Child-focused playtime: As much as possible, let your child be in charge of the activity and tell you what to do. What a great opportunity to unwind! Even brief times when you truly focus on your child are valuable to both of you. The Incredible Years curriculum suggests describing what your child is doing—like a sport’s announcer giving a play-by-play description. That helps shift your thoughts away from whatever is stressing you, lets the child know you really are paying attention, and offers opportunities to expand your child’s vocabulary.

Setting a timer may help you be able to focus on your child. Have another positive activity planned for when playtime ends—like a snack for both of you. Or continue announcing what your child is doing as you start doing something else. Give your child a role in whatever activity you are doing. One dad gives his toddler one folded piece of clothing at a time for the child to put away. Just being in the same room together with occasional acknowledgements can also fill the need for quality time

Giving a child too many things or always doing things for a child, when he or she is capable of doing them, are not effective forms of attention. In fact, they indicate that you are not being aware of your child’s actual abilities and needs. However, thoughtful (affordable or free) gifts, given in a fun and celebratory way, can help your child feel valued. Appreciating a child’s gift—whether a dandelion or a macaroni necklace—is another way to show attention.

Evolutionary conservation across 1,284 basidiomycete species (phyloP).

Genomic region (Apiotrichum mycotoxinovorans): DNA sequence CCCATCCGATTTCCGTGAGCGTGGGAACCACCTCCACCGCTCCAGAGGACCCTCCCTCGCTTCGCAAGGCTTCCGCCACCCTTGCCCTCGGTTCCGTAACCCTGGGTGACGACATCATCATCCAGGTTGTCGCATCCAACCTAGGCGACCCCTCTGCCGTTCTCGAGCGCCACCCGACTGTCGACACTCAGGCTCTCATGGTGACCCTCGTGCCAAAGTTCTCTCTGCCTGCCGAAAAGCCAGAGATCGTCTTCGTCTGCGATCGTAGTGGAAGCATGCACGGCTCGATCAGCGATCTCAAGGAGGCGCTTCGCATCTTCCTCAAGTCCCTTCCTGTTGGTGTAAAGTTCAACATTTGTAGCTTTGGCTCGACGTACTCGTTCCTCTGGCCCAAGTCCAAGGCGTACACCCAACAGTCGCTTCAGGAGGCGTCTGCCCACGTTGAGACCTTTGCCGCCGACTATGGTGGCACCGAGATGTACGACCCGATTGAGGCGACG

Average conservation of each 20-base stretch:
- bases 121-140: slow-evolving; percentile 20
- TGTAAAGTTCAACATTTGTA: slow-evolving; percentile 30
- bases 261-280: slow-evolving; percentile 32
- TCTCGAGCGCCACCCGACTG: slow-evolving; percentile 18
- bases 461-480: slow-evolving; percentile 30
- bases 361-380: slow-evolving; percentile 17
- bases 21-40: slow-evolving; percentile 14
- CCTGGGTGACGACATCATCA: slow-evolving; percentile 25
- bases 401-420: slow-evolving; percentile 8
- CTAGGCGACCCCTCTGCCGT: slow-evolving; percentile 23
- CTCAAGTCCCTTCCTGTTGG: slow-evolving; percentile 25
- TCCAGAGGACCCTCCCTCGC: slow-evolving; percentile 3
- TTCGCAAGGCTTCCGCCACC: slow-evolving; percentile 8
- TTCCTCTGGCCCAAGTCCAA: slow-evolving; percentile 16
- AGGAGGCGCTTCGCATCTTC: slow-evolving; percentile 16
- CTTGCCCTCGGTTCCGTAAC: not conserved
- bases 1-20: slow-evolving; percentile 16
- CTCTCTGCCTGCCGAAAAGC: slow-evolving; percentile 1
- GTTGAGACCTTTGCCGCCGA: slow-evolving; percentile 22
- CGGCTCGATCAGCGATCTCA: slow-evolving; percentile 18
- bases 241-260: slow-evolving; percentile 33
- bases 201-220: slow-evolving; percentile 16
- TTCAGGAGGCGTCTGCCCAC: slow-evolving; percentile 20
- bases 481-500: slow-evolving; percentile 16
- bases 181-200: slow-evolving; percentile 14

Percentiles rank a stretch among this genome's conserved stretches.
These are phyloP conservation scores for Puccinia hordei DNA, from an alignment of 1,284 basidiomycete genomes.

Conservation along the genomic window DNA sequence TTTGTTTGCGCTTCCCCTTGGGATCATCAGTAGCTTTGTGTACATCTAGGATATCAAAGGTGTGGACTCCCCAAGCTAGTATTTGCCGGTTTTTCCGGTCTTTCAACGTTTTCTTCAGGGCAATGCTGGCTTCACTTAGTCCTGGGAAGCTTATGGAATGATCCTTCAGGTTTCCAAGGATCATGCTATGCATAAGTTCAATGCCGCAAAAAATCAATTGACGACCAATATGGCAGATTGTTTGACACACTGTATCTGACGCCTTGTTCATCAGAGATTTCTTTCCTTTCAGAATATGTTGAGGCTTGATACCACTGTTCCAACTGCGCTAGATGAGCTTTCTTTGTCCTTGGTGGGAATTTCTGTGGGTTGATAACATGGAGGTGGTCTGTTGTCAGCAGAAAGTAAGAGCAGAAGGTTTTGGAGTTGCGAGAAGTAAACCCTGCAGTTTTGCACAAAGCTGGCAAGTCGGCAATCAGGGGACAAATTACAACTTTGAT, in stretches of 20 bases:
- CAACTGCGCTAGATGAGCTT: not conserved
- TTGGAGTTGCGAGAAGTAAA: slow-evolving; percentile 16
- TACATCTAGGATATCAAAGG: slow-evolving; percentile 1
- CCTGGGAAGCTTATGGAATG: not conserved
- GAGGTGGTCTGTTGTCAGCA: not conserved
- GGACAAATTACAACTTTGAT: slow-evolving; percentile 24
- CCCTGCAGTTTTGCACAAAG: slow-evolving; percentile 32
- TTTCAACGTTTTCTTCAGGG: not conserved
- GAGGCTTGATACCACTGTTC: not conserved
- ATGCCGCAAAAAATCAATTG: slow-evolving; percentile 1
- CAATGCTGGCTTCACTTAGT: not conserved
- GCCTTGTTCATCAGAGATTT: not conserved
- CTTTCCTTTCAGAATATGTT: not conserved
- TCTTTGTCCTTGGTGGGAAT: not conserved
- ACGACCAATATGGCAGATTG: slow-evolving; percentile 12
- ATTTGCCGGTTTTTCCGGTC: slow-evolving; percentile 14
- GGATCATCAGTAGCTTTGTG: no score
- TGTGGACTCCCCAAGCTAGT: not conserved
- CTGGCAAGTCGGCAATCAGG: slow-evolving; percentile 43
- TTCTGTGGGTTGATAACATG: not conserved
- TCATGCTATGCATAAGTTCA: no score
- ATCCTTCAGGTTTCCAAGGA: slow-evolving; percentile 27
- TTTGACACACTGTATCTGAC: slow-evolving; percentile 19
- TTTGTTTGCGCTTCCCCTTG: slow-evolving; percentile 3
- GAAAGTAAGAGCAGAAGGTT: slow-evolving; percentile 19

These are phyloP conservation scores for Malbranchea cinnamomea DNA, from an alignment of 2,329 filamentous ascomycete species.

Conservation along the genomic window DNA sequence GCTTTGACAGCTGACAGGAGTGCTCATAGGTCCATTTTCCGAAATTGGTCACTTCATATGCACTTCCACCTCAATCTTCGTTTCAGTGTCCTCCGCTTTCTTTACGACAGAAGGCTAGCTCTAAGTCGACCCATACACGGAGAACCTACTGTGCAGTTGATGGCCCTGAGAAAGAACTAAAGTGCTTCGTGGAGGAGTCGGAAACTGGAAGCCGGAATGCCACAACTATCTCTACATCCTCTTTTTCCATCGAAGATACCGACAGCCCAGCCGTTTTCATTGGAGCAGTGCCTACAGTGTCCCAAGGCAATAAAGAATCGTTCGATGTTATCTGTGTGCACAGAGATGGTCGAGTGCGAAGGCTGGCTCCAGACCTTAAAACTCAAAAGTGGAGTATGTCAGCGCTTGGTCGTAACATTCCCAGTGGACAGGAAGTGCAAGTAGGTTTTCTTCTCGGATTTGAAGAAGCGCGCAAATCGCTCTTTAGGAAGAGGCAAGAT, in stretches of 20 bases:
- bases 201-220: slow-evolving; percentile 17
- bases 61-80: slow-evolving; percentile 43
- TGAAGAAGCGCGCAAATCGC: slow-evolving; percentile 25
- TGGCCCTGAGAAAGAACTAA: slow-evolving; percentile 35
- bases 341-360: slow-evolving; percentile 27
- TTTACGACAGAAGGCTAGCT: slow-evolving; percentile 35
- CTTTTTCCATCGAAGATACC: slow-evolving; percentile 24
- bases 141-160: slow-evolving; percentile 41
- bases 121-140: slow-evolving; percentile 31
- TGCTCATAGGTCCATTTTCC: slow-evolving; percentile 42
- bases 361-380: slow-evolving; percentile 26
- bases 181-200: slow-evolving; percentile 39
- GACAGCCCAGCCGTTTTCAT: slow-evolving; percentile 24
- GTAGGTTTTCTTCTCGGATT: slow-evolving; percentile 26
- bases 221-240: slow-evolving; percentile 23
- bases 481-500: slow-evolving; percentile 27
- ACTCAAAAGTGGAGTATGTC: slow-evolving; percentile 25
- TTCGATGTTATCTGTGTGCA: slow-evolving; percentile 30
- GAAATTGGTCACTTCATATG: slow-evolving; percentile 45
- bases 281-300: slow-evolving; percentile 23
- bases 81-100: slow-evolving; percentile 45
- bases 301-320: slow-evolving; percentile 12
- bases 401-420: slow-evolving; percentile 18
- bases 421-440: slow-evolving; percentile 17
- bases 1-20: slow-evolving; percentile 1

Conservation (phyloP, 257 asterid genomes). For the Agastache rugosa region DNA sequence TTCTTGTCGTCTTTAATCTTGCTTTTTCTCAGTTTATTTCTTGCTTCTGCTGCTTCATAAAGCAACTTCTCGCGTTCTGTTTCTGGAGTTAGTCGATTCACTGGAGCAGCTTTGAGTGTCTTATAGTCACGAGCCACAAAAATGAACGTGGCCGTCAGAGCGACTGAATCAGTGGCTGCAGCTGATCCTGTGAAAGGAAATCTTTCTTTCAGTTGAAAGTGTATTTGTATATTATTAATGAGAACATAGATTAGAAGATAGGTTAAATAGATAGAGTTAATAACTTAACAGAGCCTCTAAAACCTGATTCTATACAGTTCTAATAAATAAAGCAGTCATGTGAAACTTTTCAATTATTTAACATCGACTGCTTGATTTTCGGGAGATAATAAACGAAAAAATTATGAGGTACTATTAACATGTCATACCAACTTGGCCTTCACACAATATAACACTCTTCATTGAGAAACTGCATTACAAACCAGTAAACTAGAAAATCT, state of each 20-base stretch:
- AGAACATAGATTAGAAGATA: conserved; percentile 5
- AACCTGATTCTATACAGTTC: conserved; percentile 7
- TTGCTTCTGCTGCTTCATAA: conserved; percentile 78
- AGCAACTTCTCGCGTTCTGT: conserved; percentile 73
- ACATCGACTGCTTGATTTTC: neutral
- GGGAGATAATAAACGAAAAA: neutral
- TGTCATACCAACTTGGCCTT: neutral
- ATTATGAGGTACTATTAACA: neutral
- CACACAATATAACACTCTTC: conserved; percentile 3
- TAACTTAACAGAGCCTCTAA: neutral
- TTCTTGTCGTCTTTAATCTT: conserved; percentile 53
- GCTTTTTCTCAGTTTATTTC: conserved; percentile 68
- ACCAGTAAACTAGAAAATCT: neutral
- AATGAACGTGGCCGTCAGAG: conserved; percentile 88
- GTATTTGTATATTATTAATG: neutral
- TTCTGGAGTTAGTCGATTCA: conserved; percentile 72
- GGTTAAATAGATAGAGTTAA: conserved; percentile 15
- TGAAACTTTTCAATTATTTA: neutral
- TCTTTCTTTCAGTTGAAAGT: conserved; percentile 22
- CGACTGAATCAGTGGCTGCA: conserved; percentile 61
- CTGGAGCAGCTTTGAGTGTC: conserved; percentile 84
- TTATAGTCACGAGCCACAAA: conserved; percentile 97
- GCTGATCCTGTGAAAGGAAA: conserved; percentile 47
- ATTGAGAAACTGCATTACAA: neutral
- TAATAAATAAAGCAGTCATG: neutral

Finally, especially in times of stress, having someone lovingly do for you what you could do for yourself (act of service) is a wonderful form of attention.

Pay attention—everyone will benefit.

 

Originally published April 22, 2014 on ParentingSuccessNetwork

Driven to Distraction

Driven to Distraction

I was driven to distraction by my almost one-year-old grandson last year: I distracted him from the Christmas tree, the fireplace, my eyeglasses, the dog’s water dish, and so on. To distract him, I moved him to another part of the room, introduced other activities, and substituted interesting toys for the things I didn’t want him handling. My grandson and I both benefited from my use of distraction. I didn’t need to yell or say no to preserve my property (and sanity) and he was able to continue exploring and learning by focusing on objects that were safe for him.